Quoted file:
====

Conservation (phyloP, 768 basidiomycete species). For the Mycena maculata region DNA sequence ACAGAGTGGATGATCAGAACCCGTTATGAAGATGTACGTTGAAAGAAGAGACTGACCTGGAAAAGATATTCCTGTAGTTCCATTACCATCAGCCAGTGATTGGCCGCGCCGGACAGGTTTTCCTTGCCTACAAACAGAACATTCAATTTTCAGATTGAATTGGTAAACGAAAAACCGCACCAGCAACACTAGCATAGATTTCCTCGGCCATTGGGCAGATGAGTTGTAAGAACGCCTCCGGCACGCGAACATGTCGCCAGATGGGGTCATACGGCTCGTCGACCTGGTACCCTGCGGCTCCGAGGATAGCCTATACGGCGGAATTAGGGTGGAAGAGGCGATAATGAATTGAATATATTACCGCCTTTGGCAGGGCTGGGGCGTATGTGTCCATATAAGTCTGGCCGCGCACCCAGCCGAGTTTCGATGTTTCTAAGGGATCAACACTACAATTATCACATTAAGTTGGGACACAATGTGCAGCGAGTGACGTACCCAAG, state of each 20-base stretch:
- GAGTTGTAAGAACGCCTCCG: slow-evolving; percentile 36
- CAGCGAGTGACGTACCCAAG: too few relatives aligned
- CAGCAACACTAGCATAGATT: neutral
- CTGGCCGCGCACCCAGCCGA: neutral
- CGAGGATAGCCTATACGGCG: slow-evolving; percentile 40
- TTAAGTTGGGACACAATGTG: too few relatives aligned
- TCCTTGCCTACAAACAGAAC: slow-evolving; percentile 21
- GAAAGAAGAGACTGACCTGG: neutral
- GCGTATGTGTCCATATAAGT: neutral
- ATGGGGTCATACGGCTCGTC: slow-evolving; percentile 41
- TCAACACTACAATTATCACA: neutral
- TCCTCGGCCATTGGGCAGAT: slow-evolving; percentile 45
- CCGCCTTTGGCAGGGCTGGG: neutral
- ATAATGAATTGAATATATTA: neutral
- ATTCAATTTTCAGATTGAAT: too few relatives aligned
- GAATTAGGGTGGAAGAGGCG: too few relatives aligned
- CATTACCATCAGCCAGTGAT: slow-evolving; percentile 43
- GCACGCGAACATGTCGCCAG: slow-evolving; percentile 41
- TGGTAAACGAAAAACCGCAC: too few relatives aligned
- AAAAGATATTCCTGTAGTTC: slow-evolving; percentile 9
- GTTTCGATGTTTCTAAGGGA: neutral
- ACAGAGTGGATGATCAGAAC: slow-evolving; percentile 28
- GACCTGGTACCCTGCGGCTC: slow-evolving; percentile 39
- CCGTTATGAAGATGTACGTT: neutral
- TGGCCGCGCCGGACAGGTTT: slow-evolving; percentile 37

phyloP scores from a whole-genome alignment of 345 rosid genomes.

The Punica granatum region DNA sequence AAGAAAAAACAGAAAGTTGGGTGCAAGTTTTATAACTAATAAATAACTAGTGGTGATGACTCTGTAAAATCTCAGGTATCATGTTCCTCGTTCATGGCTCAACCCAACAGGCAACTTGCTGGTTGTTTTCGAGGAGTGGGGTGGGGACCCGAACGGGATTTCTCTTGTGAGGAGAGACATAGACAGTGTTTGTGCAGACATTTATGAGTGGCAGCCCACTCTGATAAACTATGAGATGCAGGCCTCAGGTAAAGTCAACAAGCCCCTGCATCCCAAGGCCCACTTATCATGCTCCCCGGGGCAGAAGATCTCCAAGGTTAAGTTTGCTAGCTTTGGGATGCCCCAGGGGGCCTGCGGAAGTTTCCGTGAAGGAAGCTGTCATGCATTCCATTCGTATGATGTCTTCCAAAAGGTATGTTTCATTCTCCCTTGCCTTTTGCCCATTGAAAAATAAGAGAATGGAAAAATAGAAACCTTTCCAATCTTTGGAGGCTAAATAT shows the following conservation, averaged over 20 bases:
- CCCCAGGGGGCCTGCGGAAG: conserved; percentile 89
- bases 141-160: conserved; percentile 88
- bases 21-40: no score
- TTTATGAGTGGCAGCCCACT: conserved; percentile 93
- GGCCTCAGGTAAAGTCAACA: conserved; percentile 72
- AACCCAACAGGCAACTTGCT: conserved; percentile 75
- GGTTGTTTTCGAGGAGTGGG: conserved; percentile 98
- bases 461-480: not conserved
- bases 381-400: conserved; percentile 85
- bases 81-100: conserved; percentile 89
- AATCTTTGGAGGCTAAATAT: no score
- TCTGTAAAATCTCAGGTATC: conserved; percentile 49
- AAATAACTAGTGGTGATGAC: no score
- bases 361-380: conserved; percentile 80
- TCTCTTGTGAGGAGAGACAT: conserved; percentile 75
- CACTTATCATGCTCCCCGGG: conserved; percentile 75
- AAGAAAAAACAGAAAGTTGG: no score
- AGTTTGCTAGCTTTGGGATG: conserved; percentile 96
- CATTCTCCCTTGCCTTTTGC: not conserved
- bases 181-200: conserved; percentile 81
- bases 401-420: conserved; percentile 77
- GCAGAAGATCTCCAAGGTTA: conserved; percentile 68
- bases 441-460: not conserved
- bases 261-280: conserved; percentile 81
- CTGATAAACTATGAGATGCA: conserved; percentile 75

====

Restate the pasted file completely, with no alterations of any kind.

Conservation (phyloP, 768 basidiomycete species). For the Mycena maculata region DNA sequence ACAGAGTGGATGATCAGAACCCGTTATGAAGATGTACGTTGAAAGAAGAGACTGACCTGGAAAAGATATTCCTGTAGTTCCATTACCATCAGCCAGTGATTGGCCGCGCCGGACAGGTTTTCCTTGCCTACAAACAGAACATTCAATTTTCAGATTGAATTGGTAAACGAAAAACCGCACCAGCAACACTAGCATAGATTTCCTCGGCCATTGGGCAGATGAGTTGTAAGAACGCCTCCGGCACGCGAACATGTCGCCAGATGGGGTCATACGGCTCGTCGACCTGGTACCCTGCGGCTCCGAGGATAGCCTATACGGCGGAATTAGGGTGGAAGAGGCGATAATGAATTGAATATATTACCGCCTTTGGCAGGGCTGGGGCGTATGTGTCCATATAAGTCTGGCCGCGCACCCAGCCGAGTTTCGATGTTTCTAAGGGATCAACACTACAATTATCACATTAAGTTGGGACACAATGTGCAGCGAGTGACGTACCCAAG, state of each 20-base stretch:
- GAGTTGTAAGAACGCCTCCG: slow-evolving; percentile 36
- CAGCGAGTGACGTACCCAAG: too few relatives aligned
- CAGCAACACTAGCATAGATT: neutral
- CTGGCCGCGCACCCAGCCGA: neutral
- CGAGGATAGCCTATACGGCG: slow-evolving; percentile 40
- TTAAGTTGGGACACAATGTG: too few relatives aligned
- TCCTTGCCTACAAACAGAAC: slow-evolving; percentile 21
- GAAAGAAGAGACTGACCTGG: neutral
- GCGTATGTGTCCATATAAGT: neutral
- ATGGGGTCATACGGCTCGTC: slow-evolving; percentile 41
- TCAACACTACAATTATCACA: neutral
- TCCTCGGCCATTGGGCAGAT: slow-evolving; percentile 45
- CCGCCTTTGGCAGGGCTGGG: neutral
- ATAATGAATTGAATATATTA: neutral
- ATTCAATTTTCAGATTGAAT: too few relatives aligned
- GAATTAGGGTGGAAGAGGCG: too few relatives aligned
- CATTACCATCAGCCAGTGAT: slow-evolving; percentile 43
- GCACGCGAACATGTCGCCAG: slow-evolving; percentile 41
- TGGTAAACGAAAAACCGCAC: too few relatives aligned
- AAAAGATATTCCTGTAGTTC: slow-evolving; percentile 9
- GTTTCGATGTTTCTAAGGGA: neutral
- ACAGAGTGGATGATCAGAAC: slow-evolving; percentile 28
- GACCTGGTACCCTGCGGCTC: slow-evolving; percentile 39
- CCGTTATGAAGATGTACGTT: neutral
- TGGCCGCGCCGGACAGGTTT: slow-evolving; percentile 37

phyloP scores from a whole-genome alignment of 345 rosid genomes.

The Punica granatum region DNA sequence AAGAAAAAACAGAAAGTTGGGTGCAAGTTTTATAACTAATAAATAACTAGTGGTGATGACTCTGTAAAATCTCAGGTATCATGTTCCTCGTTCATGGCTCAACCCAACAGGCAACTTGCTGGTTGTTTTCGAGGAGTGGGGTGGGGACCCGAACGGGATTTCTCTTGTGAGGAGAGACATAGACAGTGTTTGTGCAGACATTTATGAGTGGCAGCCCACTCTGATAAACTATGAGATGCAGGCCTCAGGTAAAGTCAACAAGCCCCTGCATCCCAAGGCCCACTTATCATGCTCCCCGGGGCAGAAGATCTCCAAGGTTAAGTTTGCTAGCTTTGGGATGCCCCAGGGGGCCTGCGGAAGTTTCCGTGAAGGAAGCTGTCATGCATTCCATTCGTATGATGTCTTCCAAAAGGTATGTTTCATTCTCCCTTGCCTTTTGCCCATTGAAAAATAAGAGAATGGAAAAATAGAAACCTTTCCAATCTTTGGAGGCTAAATAT shows the following conservation, averaged over 20 bases:
- CCCCAGGGGGCCTGCGGAAG: conserved; percentile 89
- bases 141-160: conserved; percentile 88
- bases 21-40: no score
- TTTATGAGTGGCAGCCCACT: conserved; percentile 93
- GGCCTCAGGTAAAGTCAACA: conserved; percentile 72
- AACCCAACAGGCAACTTGCT: conserved; percentile 75
- GGTTGTTTTCGAGGAGTGGG: conserved; percentile 98
- bases 461-480: not conserved
- bases 381-400: conserved; percentile 85
- bases 81-100: conserved; percentile 89
- AATCTTTGGAGGCTAAATAT: no score
- TCTGTAAAATCTCAGGTATC: conserved; percentile 49
- AAATAACTAGTGGTGATGAC: no score
- bases 361-380: conserved; percentile 80
- TCTCTTGTGAGGAGAGACAT: conserved; percentile 75
- CACTTATCATGCTCCCCGGG: conserved; percentile 75
- AAGAAAAAACAGAAAGTTGG: no score
- AGTTTGCTAGCTTTGGGATG: conserved; percentile 96
- CATTCTCCCTTGCCTTTTGC: not conserved
- bases 181-200: conserved; percentile 81
- bases 401-420: conserved; percentile 77
- GCAGAAGATCTCCAAGGTTA: conserved; percentile 68
- bases 441-460: not conserved
- bases 261-280: conserved; percentile 81
- CTGATAAACTATGAGATGCA: conserved; percentile 75